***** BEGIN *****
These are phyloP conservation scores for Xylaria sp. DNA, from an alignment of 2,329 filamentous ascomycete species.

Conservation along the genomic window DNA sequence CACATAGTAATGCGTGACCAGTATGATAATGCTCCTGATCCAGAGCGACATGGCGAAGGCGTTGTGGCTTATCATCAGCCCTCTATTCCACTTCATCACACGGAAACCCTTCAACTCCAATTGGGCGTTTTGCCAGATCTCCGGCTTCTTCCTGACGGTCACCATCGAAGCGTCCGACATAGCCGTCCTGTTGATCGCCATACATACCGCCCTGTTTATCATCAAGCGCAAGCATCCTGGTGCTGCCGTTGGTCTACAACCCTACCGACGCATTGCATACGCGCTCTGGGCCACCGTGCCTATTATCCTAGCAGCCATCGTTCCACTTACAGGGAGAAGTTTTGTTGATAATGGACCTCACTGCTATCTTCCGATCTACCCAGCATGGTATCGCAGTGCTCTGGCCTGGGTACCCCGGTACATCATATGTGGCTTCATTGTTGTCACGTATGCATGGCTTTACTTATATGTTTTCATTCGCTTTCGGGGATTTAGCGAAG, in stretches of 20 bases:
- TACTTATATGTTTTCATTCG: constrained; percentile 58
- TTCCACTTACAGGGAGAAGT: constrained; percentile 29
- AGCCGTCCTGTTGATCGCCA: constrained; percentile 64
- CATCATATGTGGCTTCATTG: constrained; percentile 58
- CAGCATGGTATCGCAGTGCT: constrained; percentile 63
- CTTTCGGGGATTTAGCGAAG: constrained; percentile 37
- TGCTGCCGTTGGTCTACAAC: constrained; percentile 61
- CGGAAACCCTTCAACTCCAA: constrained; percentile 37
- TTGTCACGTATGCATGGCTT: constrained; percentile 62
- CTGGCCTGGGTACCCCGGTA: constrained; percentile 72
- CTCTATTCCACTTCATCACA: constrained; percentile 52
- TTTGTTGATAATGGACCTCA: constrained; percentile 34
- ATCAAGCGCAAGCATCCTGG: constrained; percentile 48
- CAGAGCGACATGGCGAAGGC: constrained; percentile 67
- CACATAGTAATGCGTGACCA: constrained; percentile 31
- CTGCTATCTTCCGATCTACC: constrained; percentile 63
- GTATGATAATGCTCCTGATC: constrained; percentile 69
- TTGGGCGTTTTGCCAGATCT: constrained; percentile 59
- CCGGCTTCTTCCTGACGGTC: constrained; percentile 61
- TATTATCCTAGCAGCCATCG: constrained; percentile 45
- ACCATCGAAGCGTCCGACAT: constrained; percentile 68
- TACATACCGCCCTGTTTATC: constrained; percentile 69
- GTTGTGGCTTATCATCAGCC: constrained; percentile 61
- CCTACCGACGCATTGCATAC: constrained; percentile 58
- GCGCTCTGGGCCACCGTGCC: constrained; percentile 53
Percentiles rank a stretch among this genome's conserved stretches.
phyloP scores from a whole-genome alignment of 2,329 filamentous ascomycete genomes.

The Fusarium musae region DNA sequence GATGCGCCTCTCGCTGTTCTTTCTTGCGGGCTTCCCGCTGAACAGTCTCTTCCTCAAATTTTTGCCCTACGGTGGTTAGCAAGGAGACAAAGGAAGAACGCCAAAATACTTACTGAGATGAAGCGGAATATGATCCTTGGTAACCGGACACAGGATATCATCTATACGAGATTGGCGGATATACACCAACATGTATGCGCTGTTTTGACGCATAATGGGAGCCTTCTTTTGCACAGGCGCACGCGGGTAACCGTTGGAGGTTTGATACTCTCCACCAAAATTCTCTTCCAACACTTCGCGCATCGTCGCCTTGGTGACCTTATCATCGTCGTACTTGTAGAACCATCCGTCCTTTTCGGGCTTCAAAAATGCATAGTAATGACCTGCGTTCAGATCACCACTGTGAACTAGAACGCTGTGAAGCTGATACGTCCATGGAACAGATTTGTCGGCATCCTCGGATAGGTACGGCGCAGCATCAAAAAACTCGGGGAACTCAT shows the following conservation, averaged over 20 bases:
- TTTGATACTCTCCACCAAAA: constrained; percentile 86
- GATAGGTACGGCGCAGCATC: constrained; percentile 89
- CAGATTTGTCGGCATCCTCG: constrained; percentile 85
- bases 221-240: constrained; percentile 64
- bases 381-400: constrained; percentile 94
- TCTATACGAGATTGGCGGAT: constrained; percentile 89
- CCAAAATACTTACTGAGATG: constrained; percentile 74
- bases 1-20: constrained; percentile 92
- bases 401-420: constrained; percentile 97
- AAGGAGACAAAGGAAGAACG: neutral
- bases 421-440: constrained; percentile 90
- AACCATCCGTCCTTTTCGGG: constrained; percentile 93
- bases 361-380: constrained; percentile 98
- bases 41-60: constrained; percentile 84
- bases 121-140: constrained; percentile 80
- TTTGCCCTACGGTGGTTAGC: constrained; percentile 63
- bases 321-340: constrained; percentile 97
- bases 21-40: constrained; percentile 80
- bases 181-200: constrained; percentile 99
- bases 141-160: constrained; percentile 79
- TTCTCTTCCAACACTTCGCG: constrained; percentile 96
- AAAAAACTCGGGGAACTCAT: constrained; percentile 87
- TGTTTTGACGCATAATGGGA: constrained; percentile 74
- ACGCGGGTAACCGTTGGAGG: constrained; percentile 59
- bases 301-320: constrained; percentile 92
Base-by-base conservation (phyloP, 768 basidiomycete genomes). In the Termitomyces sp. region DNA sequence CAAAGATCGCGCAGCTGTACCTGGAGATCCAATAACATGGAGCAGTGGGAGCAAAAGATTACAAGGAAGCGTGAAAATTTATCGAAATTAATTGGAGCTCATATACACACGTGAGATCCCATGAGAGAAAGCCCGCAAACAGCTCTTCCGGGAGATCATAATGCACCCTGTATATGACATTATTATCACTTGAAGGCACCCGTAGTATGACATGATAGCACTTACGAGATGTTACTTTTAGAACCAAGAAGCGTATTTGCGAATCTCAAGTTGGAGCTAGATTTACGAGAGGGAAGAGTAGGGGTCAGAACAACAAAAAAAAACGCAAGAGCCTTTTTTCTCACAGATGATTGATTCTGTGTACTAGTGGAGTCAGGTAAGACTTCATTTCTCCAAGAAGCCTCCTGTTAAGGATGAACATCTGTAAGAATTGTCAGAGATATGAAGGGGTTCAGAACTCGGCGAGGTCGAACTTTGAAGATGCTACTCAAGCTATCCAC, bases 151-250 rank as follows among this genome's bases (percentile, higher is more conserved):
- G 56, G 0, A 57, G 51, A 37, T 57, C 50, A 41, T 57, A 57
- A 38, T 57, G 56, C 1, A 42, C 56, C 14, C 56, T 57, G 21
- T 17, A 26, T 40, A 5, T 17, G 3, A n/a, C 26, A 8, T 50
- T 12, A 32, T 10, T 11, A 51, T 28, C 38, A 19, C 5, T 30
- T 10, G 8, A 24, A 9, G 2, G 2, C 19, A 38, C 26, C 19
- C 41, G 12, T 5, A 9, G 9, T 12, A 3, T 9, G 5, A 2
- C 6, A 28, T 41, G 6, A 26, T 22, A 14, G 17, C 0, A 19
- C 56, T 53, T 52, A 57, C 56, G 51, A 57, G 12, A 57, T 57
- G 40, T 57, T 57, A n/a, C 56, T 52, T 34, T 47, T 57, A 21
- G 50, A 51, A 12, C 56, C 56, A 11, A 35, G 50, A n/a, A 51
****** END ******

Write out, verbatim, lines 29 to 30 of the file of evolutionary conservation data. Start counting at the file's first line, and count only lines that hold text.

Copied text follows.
phyloP scores from a whole-genome alignment of 2,329 filamentous ascomycete genomes.

The Fusarium musae region DNA sequence GATGCGCCTCTCGCTGTTCTTTCTTGCGGGCTTCCCGCTGAACAGTCTCTTCCTCAAATTTTTGCCCTACGGTGGTTAGCAAGGAGACAAAGGAAGAACGCCAAAATACTTACTGAGATGAAGCGGAATATGATCCTTGGTAACCGGACACAGGATATCATCTATACGAGATTGGCGGATATACACCAACATGTATGCGCTGTTTTGACGCATAATGGGAGCCTTCTTTTGCACAGGCGCACGCGGGTAACCGTTGGAGGTTTGATACTCTCCACCAAAATTCTCTTCCAACACTTCGCGCATCGTCGCCTTGGTGACCTTATCATCGTCGTACTTGTAGAACCATCCGTCCTTTTCGGGCTTCAAAAATGCATAGTAATGACCTGCGTTCAGATCACCACTGTGAACTAGAACGCTGTGAAGCTGATACGTCCATGGAACAGATTTGTCGGCATCCTCGGATAGGTACGGCGCAGCATCAAAAAACTCGGGGAACTCAT shows the following conservation, averaged over 20 bases: